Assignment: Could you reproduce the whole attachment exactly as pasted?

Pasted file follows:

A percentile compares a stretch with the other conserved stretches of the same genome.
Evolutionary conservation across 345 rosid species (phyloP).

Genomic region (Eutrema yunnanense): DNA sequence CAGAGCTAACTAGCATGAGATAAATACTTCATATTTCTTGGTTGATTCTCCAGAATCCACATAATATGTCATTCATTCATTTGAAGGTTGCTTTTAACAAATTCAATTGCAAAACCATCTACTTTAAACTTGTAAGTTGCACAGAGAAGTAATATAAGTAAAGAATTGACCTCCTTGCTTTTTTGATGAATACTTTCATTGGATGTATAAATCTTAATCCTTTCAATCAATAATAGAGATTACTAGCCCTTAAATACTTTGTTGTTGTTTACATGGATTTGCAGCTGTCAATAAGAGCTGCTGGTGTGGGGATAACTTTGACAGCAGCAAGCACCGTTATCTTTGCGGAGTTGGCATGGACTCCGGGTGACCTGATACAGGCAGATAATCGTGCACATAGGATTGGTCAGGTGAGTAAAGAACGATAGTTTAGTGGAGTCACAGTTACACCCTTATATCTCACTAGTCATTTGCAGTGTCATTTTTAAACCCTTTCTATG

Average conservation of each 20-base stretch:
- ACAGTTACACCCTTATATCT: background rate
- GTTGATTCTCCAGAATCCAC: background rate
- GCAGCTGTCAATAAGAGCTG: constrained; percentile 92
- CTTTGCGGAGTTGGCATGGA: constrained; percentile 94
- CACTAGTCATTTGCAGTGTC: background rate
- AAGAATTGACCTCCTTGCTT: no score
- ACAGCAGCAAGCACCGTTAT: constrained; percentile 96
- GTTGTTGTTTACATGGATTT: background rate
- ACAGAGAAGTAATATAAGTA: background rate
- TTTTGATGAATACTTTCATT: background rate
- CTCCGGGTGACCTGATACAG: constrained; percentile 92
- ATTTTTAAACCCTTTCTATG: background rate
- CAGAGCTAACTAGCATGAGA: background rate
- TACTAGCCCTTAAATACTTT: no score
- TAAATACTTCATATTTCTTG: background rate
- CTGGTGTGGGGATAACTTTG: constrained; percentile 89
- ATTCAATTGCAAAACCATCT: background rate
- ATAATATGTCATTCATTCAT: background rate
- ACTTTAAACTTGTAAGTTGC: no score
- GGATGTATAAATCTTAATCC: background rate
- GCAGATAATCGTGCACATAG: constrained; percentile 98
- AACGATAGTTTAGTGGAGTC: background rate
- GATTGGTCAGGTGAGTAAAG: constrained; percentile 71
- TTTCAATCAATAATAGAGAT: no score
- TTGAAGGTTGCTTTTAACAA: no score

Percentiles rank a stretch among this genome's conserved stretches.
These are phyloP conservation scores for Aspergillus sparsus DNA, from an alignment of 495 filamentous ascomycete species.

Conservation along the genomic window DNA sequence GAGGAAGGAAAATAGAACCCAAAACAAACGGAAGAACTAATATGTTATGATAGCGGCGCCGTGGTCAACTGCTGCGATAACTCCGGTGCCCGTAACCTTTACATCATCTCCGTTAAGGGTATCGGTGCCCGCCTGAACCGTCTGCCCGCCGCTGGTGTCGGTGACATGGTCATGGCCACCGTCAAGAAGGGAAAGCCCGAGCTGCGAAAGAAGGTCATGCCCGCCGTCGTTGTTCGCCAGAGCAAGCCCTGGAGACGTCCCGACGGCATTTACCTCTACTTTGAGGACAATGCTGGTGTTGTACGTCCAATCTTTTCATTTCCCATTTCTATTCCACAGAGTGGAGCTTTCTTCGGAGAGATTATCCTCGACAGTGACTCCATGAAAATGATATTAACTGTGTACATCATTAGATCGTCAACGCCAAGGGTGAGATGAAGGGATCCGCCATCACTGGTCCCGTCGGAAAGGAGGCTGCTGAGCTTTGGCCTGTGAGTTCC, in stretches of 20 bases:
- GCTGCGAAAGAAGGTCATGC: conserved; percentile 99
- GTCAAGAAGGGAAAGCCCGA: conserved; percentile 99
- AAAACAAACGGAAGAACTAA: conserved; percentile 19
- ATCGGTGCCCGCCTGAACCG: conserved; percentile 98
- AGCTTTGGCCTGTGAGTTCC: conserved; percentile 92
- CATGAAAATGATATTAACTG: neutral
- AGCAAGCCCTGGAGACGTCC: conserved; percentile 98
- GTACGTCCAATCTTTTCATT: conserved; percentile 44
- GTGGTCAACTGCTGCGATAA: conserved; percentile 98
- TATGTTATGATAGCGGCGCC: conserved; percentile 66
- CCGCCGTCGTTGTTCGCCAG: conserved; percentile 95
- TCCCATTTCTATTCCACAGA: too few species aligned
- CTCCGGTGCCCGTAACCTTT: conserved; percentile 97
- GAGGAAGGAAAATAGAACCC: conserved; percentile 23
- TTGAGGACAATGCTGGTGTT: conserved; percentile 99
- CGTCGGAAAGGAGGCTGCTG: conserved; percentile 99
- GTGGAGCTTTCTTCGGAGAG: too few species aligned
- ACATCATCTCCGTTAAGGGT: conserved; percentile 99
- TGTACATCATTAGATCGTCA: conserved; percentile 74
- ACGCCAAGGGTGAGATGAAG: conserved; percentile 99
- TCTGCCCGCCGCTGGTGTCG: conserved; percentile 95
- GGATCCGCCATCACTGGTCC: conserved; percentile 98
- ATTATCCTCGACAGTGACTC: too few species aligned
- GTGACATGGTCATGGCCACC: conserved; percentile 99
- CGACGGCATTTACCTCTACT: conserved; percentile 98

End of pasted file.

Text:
A percentile compares a stretch with the other conserved stretches of the same genome.
Evolutionary conservation across 345 rosid species (phyloP).

Genomic region (Eutrema yunnanense): DNA sequence CAGAGCTAACTAGCATGAGATAAATACTTCATATTTCTTGGTTGATTCTCCAGAATCCACATAATATGTCATTCATTCATTTGAAGGTTGCTTTTAACAAATTCAATTGCAAAACCATCTACTTTAAACTTGTAAGTTGCACAGAGAAGTAATATAAGTAAAGAATTGACCTCCTTGCTTTTTTGATGAATACTTTCATTGGATGTATAAATCTTAATCCTTTCAATCAATAATAGAGATTACTAGCCCTTAAATACTTTGTTGTTGTTTACATGGATTTGCAGCTGTCAATAAGAGCTGCTGGTGTGGGGATAACTTTGACAGCAGCAAGCACCGTTATCTTTGCGGAGTTGGCATGGACTCCGGGTGACCTGATACAGGCAGATAATCGTGCACATAGGATTGGTCAGGTGAGTAAAGAACGATAGTTTAGTGGAGTCACAGTTACACCCTTATATCTCACTAGTCATTTGCAGTGTCATTTTTAAACCCTTTCTATG

Average conservation of each 20-base stretch:
- ACAGTTACACCCTTATATCT: background rate
- GTTGATTCTCCAGAATCCAC: background rate
- GCAGCTGTCAATAAGAGCTG: constrained; percentile 92
- CTTTGCGGAGTTGGCATGGA: constrained; percentile 94
- CACTAGTCATTTGCAGTGTC: background rate
- AAGAATTGACCTCCTTGCTT: no score
- ACAGCAGCAAGCACCGTTAT: constrained; percentile 96
- GTTGTTGTTTACATGGATTT: background rate
- ACAGAGAAGTAATATAAGTA: background rate
- TTTTGATGAATACTTTCATT: background rate
- CTCCGGGTGACCTGATACAG: constrained; percentile 92
- ATTTTTAAACCCTTTCTATG: background rate
- CAGAGCTAACTAGCATGAGA: background rate
- TACTAGCCCTTAAATACTTT: no score
- TAAATACTTCATATTTCTTG: background rate
- CTGGTGTGGGGATAACTTTG: constrained; percentile 89
- ATTCAATTGCAAAACCATCT: background rate
- ATAATATGTCATTCATTCAT: background rate
- ACTTTAAACTTGTAAGTTGC: no score
- GGATGTATAAATCTTAATCC: background rate
- GCAGATAATCGTGCACATAG: constrained; percentile 98
- AACGATAGTTTAGTGGAGTC: background rate
- GATTGGTCAGGTGAGTAAAG: constrained; percentile 71
- TTTCAATCAATAATAGAGAT: no score
- TTGAAGGTTGCTTTTAACAA: no score

Percentiles rank a stretch among this genome's conserved stretches.
These are phyloP conservation scores for Aspergillus sparsus DNA, from an alignment of 495 filamentous ascomycete species.

Conservation along the genomic window DNA sequence GAGGAAGGAAAATAGAACCCAAAACAAACGGAAGAACTAATATGTTATGATAGCGGCGCCGTGGTCAACTGCTGCGATAACTCCGGTGCCCGTAACCTTTACATCATCTCCGTTAAGGGTATCGGTGCCCGCCTGAACCGTCTGCCCGCCGCTGGTGTCGGTGACATGGTCATGGCCACCGTCAAGAAGGGAAAGCCCGAGCTGCGAAAGAAGGTCATGCCCGCCGTCGTTGTTCGCCAGAGCAAGCCCTGGAGACGTCCCGACGGCATTTACCTCTACTTTGAGGACAATGCTGGTGTTGTACGTCCAATCTTTTCATTTCCCATTTCTATTCCACAGAGTGGAGCTTTCTTCGGAGAGATTATCCTCGACAGTGACTCCATGAAAATGATATTAACTGTGTACATCATTAGATCGTCAACGCCAAGGGTGAGATGAAGGGATCCGCCATCACTGGTCCCGTCGGAAAGGAGGCTGCTGAGCTTTGGCCTGTGAGTTCC, in stretches of 20 bases:
- GCTGCGAAAGAAGGTCATGC: conserved; percentile 99
- GTCAAGAAGGGAAAGCCCGA: conserved; percentile 99
- AAAACAAACGGAAGAACTAA: conserved; percentile 19
- ATCGGTGCCCGCCTGAACCG: conserved; percentile 98
- AGCTTTGGCCTGTGAGTTCC: conserved; percentile 92
- CATGAAAATGATATTAACTG: neutral
- AGCAAGCCCTGGAGACGTCC: conserved; percentile 98
- GTACGTCCAATCTTTTCATT: conserved; percentile 44
- GTGGTCAACTGCTGCGATAA: conserved; percentile 98
- TATGTTATGATAGCGGCGCC: conserved; percentile 66
- CCGCCGTCGTTGTTCGCCAG: conserved; percentile 95
- TCCCATTTCTATTCCACAGA: too few species aligned
- CTCCGGTGCCCGTAACCTTT: conserved; percentile 97
- GAGGAAGGAAAATAGAACCC: conserved; percentile 23
- TTGAGGACAATGCTGGTGTT: conserved; percentile 99
- CGTCGGAAAGGAGGCTGCTG: conserved; percentile 99
- GTGGAGCTTTCTTCGGAGAG: too few species aligned
- ACATCATCTCCGTTAAGGGT: conserved; percentile 99
- TGTACATCATTAGATCGTCA: conserved; percentile 74
- ACGCCAAGGGTGAGATGAAG: conserved; percentile 99
- TCTGCCCGCCGCTGGTGTCG: conserved; percentile 95
- GGATCCGCCATCACTGGTCC: conserved; percentile 98
- ATTATCCTCGACAGTGACTC: too few species aligned
- GTGACATGGTCATGGCCACC: conserved; percentile 99
- CGACGGCATTTACCTCTACT: conserved; percentile 98